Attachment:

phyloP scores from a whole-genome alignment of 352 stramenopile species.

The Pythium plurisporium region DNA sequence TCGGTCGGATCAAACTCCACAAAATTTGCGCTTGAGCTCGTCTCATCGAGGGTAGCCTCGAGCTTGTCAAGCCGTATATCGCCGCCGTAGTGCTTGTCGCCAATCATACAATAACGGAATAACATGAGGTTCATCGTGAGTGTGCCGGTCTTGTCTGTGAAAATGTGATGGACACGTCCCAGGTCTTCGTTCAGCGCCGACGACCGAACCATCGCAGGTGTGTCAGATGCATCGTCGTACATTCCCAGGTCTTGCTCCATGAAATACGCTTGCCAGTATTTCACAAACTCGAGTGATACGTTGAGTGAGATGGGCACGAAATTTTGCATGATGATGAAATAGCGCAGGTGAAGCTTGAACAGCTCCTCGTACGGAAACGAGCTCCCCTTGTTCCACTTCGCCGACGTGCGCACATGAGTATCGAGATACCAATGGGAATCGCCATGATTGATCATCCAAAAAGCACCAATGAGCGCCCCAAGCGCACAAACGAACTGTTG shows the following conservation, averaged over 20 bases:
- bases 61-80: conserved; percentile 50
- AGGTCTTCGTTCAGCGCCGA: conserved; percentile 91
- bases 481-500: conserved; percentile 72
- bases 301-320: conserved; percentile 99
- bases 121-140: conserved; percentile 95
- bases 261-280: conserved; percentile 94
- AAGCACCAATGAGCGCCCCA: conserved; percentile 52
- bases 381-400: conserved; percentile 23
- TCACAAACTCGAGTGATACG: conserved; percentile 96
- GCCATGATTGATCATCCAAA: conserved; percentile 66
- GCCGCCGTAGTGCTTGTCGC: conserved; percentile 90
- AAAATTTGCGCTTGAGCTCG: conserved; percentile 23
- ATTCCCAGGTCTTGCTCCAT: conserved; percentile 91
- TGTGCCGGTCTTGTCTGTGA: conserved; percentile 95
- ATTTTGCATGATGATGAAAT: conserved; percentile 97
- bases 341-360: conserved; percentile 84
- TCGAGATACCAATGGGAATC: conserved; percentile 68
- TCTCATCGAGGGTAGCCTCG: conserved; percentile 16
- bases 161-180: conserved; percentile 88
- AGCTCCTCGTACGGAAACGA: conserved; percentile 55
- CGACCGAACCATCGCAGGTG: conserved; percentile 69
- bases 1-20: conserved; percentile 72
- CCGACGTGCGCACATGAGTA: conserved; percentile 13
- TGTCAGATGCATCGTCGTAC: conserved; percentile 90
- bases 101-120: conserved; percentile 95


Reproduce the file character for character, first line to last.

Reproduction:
phyloP scores from a whole-genome alignment of 352 stramenopile species.

The Pythium plurisporium region DNA sequence TCGGTCGGATCAAACTCCACAAAATTTGCGCTTGAGCTCGTCTCATCGAGGGTAGCCTCGAGCTTGTCAAGCCGTATATCGCCGCCGTAGTGCTTGTCGCCAATCATACAATAACGGAATAACATGAGGTTCATCGTGAGTGTGCCGGTCTTGTCTGTGAAAATGTGATGGACACGTCCCAGGTCTTCGTTCAGCGCCGACGACCGAACCATCGCAGGTGTGTCAGATGCATCGTCGTACATTCCCAGGTCTTGCTCCATGAAATACGCTTGCCAGTATTTCACAAACTCGAGTGATACGTTGAGTGAGATGGGCACGAAATTTTGCATGATGATGAAATAGCGCAGGTGAAGCTTGAACAGCTCCTCGTACGGAAACGAGCTCCCCTTGTTCCACTTCGCCGACGTGCGCACATGAGTATCGAGATACCAATGGGAATCGCCATGATTGATCATCCAAAAAGCACCAATGAGCGCCCCAAGCGCACAAACGAACTGTTG shows the following conservation, averaged over 20 bases:
- bases 61-80: conserved; percentile 50
- AGGTCTTCGTTCAGCGCCGA: conserved; percentile 91
- bases 481-500: conserved; percentile 72
- bases 301-320: conserved; percentile 99
- bases 121-140: conserved; percentile 95
- bases 261-280: conserved; percentile 94
- AAGCACCAATGAGCGCCCCA: conserved; percentile 52
- bases 381-400: conserved; percentile 23
- TCACAAACTCGAGTGATACG: conserved; percentile 96
- GCCATGATTGATCATCCAAA: conserved; percentile 66
- GCCGCCGTAGTGCTTGTCGC: conserved; percentile 90
- AAAATTTGCGCTTGAGCTCG: conserved; percentile 23
- ATTCCCAGGTCTTGCTCCAT: conserved; percentile 91
- TGTGCCGGTCTTGTCTGTGA: conserved; percentile 95
- ATTTTGCATGATGATGAAAT: conserved; percentile 97
- bases 341-360: conserved; percentile 84
- TCGAGATACCAATGGGAATC: conserved; percentile 68
- TCTCATCGAGGGTAGCCTCG: conserved; percentile 16
- bases 161-180: conserved; percentile 88
- AGCTCCTCGTACGGAAACGA: conserved; percentile 55
- CGACCGAACCATCGCAGGTG: conserved; percentile 69
- bases 1-20: conserved; percentile 72
- CCGACGTGCGCACATGAGTA: conserved; percentile 13
- TGTCAGATGCATCGTCGTAC: conserved; percentile 90
- bases 101-120: conserved; percentile 95